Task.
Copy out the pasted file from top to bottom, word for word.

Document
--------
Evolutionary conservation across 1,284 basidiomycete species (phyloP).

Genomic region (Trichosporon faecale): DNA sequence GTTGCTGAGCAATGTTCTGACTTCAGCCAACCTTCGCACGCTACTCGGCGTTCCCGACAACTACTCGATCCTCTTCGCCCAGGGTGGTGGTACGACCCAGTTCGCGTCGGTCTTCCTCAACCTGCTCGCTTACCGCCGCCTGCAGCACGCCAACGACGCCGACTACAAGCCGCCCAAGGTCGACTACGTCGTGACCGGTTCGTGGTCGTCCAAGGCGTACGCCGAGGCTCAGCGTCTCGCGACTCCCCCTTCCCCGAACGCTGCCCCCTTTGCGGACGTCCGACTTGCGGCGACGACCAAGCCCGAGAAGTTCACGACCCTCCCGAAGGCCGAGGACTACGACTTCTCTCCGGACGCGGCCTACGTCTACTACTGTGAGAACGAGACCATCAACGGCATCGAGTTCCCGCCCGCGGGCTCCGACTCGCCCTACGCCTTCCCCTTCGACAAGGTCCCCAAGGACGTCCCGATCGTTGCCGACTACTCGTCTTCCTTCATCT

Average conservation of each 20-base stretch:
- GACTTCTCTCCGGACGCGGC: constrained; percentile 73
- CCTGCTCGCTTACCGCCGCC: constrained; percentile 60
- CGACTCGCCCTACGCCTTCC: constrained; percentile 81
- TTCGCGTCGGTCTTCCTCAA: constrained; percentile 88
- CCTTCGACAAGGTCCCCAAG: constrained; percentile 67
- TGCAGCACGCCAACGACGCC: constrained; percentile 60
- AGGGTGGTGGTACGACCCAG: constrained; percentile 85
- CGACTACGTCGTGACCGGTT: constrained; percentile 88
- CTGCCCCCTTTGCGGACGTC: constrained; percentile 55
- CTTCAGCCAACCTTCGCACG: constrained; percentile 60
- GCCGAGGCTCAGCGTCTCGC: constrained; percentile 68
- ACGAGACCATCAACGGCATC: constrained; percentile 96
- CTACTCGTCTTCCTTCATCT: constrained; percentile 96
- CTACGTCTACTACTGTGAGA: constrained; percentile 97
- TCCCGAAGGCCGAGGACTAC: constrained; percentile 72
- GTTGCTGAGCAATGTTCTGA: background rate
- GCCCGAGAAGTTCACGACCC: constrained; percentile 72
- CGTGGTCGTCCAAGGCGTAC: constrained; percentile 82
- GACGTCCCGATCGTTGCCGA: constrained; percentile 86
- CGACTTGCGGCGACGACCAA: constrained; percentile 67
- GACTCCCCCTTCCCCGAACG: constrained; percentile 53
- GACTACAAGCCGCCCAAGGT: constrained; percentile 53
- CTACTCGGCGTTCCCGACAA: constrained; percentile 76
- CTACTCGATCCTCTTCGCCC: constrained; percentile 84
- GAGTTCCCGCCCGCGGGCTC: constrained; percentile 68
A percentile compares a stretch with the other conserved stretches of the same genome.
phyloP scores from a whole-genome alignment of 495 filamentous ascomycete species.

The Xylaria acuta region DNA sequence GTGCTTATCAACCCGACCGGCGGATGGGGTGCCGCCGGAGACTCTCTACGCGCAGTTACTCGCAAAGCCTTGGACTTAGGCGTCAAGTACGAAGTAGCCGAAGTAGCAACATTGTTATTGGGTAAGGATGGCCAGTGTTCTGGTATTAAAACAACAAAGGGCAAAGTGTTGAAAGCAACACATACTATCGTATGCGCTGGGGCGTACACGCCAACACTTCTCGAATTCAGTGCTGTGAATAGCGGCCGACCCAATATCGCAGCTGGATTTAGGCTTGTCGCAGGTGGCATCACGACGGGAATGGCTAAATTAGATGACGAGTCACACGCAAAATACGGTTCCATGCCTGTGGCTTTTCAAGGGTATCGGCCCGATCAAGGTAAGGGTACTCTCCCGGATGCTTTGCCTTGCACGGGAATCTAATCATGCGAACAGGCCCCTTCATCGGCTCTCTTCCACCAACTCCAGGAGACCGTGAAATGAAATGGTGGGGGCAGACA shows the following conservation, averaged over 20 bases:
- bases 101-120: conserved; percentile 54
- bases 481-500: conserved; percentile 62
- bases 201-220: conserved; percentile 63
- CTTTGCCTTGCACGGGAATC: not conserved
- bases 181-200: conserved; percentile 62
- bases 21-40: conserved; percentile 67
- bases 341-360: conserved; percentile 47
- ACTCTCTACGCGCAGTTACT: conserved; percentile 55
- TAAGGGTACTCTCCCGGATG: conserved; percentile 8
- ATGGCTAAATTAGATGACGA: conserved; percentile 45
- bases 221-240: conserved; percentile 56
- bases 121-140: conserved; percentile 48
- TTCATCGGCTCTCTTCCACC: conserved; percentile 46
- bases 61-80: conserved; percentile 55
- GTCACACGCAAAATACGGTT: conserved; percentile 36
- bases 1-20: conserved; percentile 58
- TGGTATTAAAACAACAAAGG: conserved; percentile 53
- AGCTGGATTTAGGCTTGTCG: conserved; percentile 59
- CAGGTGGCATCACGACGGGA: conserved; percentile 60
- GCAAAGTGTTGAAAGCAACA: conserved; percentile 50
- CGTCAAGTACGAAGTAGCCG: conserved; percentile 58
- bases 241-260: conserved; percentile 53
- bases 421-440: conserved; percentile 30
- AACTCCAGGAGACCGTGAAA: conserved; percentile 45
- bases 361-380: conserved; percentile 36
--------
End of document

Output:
Evolutionary conservation across 1,284 basidiomycete species (phyloP).

Genomic region (Trichosporon faecale): DNA sequence GTTGCTGAGCAATGTTCTGACTTCAGCCAACCTTCGCACGCTACTCGGCGTTCCCGACAACTACTCGATCCTCTTCGCCCAGGGTGGTGGTACGACCCAGTTCGCGTCGGTCTTCCTCAACCTGCTCGCTTACCGCCGCCTGCAGCACGCCAACGACGCCGACTACAAGCCGCCCAAGGTCGACTACGTCGTGACCGGTTCGTGGTCGTCCAAGGCGTACGCCGAGGCTCAGCGTCTCGCGACTCCCCCTTCCCCGAACGCTGCCCCCTTTGCGGACGTCCGACTTGCGGCGACGACCAAGCCCGAGAAGTTCACGACCCTCCCGAAGGCCGAGGACTACGACTTCTCTCCGGACGCGGCCTACGTCTACTACTGTGAGAACGAGACCATCAACGGCATCGAGTTCCCGCCCGCGGGCTCCGACTCGCCCTACGCCTTCCCCTTCGACAAGGTCCCCAAGGACGTCCCGATCGTTGCCGACTACTCGTCTTCCTTCATCT

Average conservation of each 20-base stretch:
- GACTTCTCTCCGGACGCGGC: constrained; percentile 73
- CCTGCTCGCTTACCGCCGCC: constrained; percentile 60
- CGACTCGCCCTACGCCTTCC: constrained; percentile 81
- TTCGCGTCGGTCTTCCTCAA: constrained; percentile 88
- CCTTCGACAAGGTCCCCAAG: constrained; percentile 67
- TGCAGCACGCCAACGACGCC: constrained; percentile 60
- AGGGTGGTGGTACGACCCAG: constrained; percentile 85
- CGACTACGTCGTGACCGGTT: constrained; percentile 88
- CTGCCCCCTTTGCGGACGTC: constrained; percentile 55
- CTTCAGCCAACCTTCGCACG: constrained; percentile 60
- GCCGAGGCTCAGCGTCTCGC: constrained; percentile 68
- ACGAGACCATCAACGGCATC: constrained; percentile 96
- CTACTCGTCTTCCTTCATCT: constrained; percentile 96
- CTACGTCTACTACTGTGAGA: constrained; percentile 97
- TCCCGAAGGCCGAGGACTAC: constrained; percentile 72
- GTTGCTGAGCAATGTTCTGA: background rate
- GCCCGAGAAGTTCACGACCC: constrained; percentile 72
- CGTGGTCGTCCAAGGCGTAC: constrained; percentile 82
- GACGTCCCGATCGTTGCCGA: constrained; percentile 86
- CGACTTGCGGCGACGACCAA: constrained; percentile 67
- GACTCCCCCTTCCCCGAACG: constrained; percentile 53
- GACTACAAGCCGCCCAAGGT: constrained; percentile 53
- CTACTCGGCGTTCCCGACAA: constrained; percentile 76
- CTACTCGATCCTCTTCGCCC: constrained; percentile 84
- GAGTTCCCGCCCGCGGGCTC: constrained; percentile 68
A percentile compares a stretch with the other conserved stretches of the same genome.
phyloP scores from a whole-genome alignment of 495 filamentous ascomycete species.

The Xylaria acuta region DNA sequence GTGCTTATCAACCCGACCGGCGGATGGGGTGCCGCCGGAGACTCTCTACGCGCAGTTACTCGCAAAGCCTTGGACTTAGGCGTCAAGTACGAAGTAGCCGAAGTAGCAACATTGTTATTGGGTAAGGATGGCCAGTGTTCTGGTATTAAAACAACAAAGGGCAAAGTGTTGAAAGCAACACATACTATCGTATGCGCTGGGGCGTACACGCCAACACTTCTCGAATTCAGTGCTGTGAATAGCGGCCGACCCAATATCGCAGCTGGATTTAGGCTTGTCGCAGGTGGCATCACGACGGGAATGGCTAAATTAGATGACGAGTCACACGCAAAATACGGTTCCATGCCTGTGGCTTTTCAAGGGTATCGGCCCGATCAAGGTAAGGGTACTCTCCCGGATGCTTTGCCTTGCACGGGAATCTAATCATGCGAACAGGCCCCTTCATCGGCTCTCTTCCACCAACTCCAGGAGACCGTGAAATGAAATGGTGGGGGCAGACA shows the following conservation, averaged over 20 bases:
- bases 101-120: conserved; percentile 54
- bases 481-500: conserved; percentile 62
- bases 201-220: conserved; percentile 63
- CTTTGCCTTGCACGGGAATC: not conserved
- bases 181-200: conserved; percentile 62
- bases 21-40: conserved; percentile 67
- bases 341-360: conserved; percentile 47
- ACTCTCTACGCGCAGTTACT: conserved; percentile 55
- TAAGGGTACTCTCCCGGATG: conserved; percentile 8
- ATGGCTAAATTAGATGACGA: conserved; percentile 45
- bases 221-240: conserved; percentile 56
- bases 121-140: conserved; percentile 48
- TTCATCGGCTCTCTTCCACC: conserved; percentile 46
- bases 61-80: conserved; percentile 55
- GTCACACGCAAAATACGGTT: conserved; percentile 36
- bases 1-20: conserved; percentile 58
- TGGTATTAAAACAACAAAGG: conserved; percentile 53
- AGCTGGATTTAGGCTTGTCG: conserved; percentile 59
- CAGGTGGCATCACGACGGGA: conserved; percentile 60
- GCAAAGTGTTGAAAGCAACA: conserved; percentile 50
- CGTCAAGTACGAAGTAGCCG: conserved; percentile 58
- bases 241-260: conserved; percentile 53
- bases 421-440: conserved; percentile 30
- AACTCCAGGAGACCGTGAAA: conserved; percentile 45
- bases 361-380: conserved; percentile 36